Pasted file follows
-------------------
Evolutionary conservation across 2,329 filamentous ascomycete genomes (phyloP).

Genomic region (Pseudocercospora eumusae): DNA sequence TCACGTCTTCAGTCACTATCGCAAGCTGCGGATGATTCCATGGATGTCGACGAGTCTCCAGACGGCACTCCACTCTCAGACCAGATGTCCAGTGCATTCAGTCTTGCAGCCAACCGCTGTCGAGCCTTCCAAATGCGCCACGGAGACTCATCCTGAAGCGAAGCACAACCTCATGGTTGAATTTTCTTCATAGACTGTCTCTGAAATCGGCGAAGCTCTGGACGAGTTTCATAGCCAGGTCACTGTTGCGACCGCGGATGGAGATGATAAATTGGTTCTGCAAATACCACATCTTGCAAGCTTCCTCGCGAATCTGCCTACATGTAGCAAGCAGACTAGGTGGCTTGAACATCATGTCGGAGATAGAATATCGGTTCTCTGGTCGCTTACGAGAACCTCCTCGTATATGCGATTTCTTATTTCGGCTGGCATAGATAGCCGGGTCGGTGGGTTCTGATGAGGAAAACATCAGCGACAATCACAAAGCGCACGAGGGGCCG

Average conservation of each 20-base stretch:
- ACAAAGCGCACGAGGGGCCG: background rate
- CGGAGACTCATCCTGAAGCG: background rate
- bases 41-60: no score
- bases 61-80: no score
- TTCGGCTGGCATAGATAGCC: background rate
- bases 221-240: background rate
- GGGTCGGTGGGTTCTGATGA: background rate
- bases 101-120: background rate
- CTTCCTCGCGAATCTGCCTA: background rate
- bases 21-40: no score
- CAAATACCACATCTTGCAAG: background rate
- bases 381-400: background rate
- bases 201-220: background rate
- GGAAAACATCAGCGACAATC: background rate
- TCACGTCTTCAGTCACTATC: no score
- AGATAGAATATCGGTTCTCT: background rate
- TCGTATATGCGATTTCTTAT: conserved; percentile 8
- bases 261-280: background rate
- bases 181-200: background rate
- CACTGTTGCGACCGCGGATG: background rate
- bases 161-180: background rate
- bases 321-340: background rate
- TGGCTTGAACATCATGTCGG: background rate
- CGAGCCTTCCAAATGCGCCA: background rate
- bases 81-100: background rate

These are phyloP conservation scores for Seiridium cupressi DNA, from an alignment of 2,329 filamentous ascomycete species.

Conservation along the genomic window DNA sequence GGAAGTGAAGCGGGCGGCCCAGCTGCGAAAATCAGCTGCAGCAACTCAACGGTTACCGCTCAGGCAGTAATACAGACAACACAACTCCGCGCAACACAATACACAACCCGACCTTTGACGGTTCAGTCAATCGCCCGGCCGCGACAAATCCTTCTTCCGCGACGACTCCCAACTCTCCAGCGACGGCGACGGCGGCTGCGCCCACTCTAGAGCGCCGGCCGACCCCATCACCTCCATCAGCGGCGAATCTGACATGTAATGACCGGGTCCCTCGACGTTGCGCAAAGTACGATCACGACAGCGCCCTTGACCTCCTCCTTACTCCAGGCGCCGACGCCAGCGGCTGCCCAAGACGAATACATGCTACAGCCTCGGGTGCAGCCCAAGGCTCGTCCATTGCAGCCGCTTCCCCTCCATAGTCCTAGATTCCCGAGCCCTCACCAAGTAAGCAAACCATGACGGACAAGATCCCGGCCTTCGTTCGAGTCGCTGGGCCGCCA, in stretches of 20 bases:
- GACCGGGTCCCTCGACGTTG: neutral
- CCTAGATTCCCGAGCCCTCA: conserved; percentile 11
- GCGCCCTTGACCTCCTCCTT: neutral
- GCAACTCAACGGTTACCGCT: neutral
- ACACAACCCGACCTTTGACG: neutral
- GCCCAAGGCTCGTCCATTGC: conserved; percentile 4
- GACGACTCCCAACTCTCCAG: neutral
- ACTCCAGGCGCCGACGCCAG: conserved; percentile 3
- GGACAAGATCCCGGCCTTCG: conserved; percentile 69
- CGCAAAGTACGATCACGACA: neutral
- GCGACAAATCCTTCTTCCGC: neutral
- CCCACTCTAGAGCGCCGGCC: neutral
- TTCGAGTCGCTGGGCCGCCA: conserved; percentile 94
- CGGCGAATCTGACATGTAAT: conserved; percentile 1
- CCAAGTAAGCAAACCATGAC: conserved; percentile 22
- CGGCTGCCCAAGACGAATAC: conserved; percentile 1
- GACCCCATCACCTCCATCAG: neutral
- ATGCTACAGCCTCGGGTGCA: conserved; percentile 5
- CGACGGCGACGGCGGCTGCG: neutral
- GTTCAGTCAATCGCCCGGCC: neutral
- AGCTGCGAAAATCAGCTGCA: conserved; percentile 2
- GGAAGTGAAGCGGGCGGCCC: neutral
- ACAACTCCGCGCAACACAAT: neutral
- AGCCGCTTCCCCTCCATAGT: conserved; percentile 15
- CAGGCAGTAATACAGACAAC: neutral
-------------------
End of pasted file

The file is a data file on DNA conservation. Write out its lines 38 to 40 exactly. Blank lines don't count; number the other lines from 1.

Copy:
- ACTCCAGGCGCCGACGCCAG: conserved; percentile 3
- GGACAAGATCCCGGCCTTCG: conserved; percentile 69
- CGCAAAGTACGATCACGACA: neutral